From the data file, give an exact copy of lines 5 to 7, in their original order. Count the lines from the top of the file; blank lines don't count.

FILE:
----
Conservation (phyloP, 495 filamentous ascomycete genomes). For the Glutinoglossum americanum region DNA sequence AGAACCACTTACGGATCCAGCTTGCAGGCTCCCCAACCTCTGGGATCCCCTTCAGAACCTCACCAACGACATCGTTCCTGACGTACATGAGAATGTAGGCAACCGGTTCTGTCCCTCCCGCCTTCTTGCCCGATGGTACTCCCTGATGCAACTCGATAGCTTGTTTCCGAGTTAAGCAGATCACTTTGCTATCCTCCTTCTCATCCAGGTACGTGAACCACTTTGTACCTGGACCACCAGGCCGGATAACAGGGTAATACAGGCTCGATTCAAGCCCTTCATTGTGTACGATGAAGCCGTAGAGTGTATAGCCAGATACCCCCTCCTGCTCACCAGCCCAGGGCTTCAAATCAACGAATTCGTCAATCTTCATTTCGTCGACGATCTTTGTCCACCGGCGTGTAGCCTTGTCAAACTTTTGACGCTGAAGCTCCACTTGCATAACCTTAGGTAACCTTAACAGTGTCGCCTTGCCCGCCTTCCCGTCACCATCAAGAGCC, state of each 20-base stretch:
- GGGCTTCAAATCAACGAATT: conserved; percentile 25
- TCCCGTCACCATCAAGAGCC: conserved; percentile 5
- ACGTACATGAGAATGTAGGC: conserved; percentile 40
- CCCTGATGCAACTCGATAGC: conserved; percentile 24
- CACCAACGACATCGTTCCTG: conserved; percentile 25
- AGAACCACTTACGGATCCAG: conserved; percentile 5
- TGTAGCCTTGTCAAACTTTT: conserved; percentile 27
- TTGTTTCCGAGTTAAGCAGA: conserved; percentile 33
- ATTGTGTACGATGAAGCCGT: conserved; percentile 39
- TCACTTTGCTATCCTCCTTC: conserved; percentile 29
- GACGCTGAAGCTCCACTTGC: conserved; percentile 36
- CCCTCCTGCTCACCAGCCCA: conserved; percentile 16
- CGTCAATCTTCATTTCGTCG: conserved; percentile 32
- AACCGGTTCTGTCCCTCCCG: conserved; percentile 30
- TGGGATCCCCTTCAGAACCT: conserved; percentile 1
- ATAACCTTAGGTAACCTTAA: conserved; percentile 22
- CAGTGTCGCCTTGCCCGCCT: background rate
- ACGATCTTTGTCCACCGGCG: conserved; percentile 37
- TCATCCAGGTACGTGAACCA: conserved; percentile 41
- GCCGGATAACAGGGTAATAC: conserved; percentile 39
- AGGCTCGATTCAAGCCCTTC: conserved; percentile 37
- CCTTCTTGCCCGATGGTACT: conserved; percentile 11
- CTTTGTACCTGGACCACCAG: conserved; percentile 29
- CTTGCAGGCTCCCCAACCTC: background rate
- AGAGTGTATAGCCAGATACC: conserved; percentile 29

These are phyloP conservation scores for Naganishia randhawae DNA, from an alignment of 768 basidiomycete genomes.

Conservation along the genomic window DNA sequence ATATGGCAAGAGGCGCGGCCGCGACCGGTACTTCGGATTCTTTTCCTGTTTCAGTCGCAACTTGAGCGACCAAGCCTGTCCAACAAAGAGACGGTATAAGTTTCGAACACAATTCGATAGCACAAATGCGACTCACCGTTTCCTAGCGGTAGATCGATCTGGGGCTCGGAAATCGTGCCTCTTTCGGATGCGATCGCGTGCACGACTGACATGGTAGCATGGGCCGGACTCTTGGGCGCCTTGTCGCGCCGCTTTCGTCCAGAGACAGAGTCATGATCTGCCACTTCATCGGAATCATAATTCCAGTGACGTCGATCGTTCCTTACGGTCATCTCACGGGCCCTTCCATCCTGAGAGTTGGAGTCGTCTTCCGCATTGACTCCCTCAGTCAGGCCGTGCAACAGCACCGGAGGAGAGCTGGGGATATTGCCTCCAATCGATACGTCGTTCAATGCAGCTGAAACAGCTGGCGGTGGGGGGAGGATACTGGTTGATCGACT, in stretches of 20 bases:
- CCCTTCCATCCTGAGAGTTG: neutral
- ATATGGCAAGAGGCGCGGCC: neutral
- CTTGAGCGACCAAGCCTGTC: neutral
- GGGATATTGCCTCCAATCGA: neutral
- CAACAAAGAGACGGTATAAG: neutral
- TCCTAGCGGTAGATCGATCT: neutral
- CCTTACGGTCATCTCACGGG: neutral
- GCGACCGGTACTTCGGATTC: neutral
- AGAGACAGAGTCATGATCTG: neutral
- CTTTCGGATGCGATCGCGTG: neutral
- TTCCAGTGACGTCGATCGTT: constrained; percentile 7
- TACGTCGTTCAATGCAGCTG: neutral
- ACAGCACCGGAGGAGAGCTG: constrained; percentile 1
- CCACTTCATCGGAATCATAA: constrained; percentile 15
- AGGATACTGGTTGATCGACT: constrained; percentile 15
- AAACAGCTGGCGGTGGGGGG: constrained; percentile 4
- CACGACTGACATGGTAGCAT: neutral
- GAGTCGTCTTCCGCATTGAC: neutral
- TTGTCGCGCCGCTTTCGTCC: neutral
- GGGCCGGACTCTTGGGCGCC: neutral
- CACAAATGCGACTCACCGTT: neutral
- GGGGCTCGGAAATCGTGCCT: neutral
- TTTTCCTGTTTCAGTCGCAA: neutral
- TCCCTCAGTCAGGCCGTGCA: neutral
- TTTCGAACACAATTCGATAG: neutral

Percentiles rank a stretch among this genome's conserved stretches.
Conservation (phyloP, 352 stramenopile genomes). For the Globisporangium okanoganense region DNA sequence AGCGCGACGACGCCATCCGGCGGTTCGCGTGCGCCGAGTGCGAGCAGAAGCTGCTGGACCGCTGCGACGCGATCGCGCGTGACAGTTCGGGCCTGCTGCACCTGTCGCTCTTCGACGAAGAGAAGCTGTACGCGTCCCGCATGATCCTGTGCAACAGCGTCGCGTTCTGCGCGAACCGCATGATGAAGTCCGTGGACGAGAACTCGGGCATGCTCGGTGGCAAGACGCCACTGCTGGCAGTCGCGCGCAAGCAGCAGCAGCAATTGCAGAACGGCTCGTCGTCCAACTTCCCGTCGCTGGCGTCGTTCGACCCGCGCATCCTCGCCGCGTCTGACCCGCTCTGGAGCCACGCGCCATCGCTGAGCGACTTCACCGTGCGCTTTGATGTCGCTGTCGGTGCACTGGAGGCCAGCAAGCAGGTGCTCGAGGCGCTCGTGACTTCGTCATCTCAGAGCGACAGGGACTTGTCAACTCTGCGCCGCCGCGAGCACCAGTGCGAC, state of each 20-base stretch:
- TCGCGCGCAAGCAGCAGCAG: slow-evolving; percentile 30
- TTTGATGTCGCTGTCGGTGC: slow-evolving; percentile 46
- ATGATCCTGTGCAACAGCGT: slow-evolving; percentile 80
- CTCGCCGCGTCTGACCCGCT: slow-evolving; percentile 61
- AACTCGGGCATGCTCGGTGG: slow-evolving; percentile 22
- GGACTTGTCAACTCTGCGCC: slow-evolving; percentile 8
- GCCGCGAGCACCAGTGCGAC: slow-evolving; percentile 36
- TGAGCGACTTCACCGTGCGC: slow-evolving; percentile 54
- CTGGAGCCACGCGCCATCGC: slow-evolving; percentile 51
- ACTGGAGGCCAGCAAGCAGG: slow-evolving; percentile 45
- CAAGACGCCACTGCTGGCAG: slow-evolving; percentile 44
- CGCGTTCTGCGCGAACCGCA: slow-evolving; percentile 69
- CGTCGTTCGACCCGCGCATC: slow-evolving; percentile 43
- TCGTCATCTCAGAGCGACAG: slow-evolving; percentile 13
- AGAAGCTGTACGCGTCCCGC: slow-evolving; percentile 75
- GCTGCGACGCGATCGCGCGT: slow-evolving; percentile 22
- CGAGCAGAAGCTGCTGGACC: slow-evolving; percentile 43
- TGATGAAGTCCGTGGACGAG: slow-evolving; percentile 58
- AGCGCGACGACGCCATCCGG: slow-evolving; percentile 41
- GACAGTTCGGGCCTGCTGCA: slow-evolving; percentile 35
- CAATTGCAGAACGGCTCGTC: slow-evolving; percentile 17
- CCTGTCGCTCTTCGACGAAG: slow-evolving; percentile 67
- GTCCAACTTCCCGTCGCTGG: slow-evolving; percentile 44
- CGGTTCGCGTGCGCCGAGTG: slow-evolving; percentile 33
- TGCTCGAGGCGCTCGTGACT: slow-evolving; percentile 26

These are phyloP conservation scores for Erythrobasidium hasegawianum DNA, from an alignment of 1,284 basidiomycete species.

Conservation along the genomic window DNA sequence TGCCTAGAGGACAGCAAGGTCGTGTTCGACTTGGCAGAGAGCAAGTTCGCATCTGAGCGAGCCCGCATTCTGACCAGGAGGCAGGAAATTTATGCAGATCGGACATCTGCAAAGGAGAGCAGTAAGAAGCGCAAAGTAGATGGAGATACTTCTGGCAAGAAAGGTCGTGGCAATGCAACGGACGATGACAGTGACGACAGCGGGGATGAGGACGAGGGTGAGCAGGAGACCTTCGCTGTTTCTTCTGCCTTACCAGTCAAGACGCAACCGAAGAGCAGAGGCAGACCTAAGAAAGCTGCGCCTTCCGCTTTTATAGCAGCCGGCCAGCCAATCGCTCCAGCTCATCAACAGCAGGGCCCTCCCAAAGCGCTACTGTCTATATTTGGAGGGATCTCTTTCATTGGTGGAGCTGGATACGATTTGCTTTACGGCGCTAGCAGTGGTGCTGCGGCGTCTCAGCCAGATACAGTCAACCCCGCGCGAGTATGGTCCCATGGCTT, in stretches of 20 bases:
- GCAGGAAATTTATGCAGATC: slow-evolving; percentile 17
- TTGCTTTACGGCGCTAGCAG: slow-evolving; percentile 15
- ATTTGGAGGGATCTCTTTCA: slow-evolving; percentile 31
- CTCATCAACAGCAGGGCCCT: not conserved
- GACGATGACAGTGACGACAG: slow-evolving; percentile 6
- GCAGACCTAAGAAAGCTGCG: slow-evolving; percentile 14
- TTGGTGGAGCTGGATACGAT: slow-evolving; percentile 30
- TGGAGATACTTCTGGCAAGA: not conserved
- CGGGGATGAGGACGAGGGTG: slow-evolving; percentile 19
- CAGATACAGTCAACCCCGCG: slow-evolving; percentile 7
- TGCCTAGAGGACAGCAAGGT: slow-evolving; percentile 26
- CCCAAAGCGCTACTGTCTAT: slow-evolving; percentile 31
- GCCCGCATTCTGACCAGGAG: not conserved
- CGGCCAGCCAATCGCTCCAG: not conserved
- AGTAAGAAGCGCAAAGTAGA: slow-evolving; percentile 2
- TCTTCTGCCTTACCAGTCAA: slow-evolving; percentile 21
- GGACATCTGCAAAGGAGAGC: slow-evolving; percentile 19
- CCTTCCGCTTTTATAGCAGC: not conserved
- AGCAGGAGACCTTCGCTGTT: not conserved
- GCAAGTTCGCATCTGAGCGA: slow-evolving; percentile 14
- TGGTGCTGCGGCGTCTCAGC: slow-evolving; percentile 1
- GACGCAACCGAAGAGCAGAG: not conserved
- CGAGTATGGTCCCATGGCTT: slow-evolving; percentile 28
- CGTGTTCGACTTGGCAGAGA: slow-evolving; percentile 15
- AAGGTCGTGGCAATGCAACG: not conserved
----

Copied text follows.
- CCCTGATGCAACTCGATAGC: conserved; percentile 24
- CACCAACGACATCGTTCCTG: conserved; percentile 25
- AGAACCACTTACGGATCCAG: conserved; percentile 5